july 29 2016, 12:01am, the times
No Point in Hinkley
Alternatives to the large-scale nuclear power station planned for Somerset are now so numerous that the government should cut its losses and start again

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Hours after the French energy giant EDF gave final approval for its investment in the Hinkley Point C nuclear power station last night, the government put the project under review. It was right to do so. The EDF decision is the wrong one for British consumers, Britain’s energy infrastructure and for the company itself. As part of a sensible overhaul of this country’s energy strategy for the next half-century, taking into account fast-changing renewable technologies that could render fossil fuels obsolete within a generation, Hinkley Point needs to be scrapped.
The twin reactors planned for the Somerset site would constitute the biggest and most expensive nuclear power station in the world. Their combined capacity would power five million homes and help to make up a shortfall that the National Grid already has to remedy by paying inflated prices to existing power producers. But EDF’s design is unproven and unaffordable. The project as a whole is too dependent on Chinese investment. Even EDF is not wholly behind it. Last year its chief financial officer resigned rather than support it. Yesterday a board member quit for the same reason.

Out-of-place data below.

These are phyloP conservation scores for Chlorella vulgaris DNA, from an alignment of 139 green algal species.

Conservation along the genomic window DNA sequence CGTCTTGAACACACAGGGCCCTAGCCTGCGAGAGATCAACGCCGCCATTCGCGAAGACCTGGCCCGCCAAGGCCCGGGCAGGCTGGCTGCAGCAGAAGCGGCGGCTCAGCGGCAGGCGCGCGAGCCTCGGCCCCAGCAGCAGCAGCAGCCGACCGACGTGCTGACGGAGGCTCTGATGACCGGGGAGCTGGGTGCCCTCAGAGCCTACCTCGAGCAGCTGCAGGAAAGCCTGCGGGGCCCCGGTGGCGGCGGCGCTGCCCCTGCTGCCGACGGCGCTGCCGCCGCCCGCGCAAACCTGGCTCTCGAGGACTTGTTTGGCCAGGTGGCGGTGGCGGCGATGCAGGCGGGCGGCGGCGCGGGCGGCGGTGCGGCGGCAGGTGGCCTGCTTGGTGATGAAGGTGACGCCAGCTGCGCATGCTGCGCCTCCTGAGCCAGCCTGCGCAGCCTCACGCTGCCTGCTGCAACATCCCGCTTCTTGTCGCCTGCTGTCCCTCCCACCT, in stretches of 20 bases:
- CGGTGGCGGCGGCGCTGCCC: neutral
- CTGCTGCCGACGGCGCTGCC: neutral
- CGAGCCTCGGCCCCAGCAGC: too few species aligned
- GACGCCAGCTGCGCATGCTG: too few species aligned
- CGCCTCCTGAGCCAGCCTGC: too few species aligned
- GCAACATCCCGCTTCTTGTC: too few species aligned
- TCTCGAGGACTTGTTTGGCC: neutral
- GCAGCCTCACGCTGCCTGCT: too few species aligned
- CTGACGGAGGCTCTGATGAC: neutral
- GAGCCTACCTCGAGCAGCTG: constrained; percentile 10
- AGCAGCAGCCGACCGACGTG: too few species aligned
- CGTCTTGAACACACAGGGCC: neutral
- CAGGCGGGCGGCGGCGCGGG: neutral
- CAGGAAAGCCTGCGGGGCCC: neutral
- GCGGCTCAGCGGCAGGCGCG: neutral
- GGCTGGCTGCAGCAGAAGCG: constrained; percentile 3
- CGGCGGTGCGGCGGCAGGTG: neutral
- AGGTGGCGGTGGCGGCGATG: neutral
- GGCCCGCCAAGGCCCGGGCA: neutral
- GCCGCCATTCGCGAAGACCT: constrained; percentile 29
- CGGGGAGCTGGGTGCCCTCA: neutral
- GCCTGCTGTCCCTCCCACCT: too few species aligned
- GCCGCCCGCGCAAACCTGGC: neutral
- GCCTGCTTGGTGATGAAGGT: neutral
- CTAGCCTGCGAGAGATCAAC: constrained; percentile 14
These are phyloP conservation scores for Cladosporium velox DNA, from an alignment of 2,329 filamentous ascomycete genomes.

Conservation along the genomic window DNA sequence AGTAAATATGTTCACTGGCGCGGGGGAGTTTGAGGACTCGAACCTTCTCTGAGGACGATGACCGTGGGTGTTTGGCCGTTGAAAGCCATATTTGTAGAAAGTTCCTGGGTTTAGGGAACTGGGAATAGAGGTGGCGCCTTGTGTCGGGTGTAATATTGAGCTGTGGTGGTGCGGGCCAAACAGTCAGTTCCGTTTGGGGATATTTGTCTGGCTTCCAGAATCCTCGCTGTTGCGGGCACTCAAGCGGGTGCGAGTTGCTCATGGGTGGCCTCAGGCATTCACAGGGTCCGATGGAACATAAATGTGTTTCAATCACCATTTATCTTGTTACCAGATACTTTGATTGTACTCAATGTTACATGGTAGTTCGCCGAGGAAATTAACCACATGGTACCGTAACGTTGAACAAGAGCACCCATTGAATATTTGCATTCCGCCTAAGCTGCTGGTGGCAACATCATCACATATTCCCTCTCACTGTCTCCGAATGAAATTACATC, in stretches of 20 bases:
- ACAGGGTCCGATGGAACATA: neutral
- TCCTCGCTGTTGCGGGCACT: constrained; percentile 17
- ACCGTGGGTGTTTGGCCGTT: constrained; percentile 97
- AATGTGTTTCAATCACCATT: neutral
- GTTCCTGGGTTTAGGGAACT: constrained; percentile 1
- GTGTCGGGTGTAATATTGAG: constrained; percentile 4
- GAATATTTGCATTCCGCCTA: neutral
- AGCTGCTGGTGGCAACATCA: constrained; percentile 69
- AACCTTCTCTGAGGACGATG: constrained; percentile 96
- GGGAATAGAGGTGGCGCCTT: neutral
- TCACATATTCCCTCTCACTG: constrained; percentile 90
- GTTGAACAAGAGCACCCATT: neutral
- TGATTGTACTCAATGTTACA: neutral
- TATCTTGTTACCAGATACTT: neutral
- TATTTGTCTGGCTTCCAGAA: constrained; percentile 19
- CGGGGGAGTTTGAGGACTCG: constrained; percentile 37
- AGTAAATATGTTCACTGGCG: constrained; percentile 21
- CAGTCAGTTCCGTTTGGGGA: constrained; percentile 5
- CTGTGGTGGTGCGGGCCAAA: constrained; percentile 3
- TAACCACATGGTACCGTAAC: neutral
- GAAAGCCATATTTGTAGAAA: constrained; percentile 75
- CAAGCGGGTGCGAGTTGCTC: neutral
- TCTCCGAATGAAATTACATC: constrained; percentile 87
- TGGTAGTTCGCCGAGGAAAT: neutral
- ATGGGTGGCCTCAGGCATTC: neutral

Hinkley Point C was supposed to produce electricity from next year. The earliest date now envisaged is 2025. If that were plausible the project might still be worth considering. In reality two plants of the same design now under construction in Finland and France are years behind schedule and billions over budget after a series of technical problems. Two more in China have been built faster and more cheaply but have yet to enter service.

EDF has modified the design for France’s own modernisation plans. It is absurd to persist with the discredited version at Hinkley Point, especially when there are so many alternatives.

The US, Japan and Britain’s own Rolls-Royce produce smaller nuclear reactors that could fit more flexibly and much less expensively into our future energy mix. Gas-powered stations can be built in as few as two years once planning requirements have been met, and are the cleanest, most efficient bridge to a low-carbon supply as Britain’s last coal-powered plants are phased out.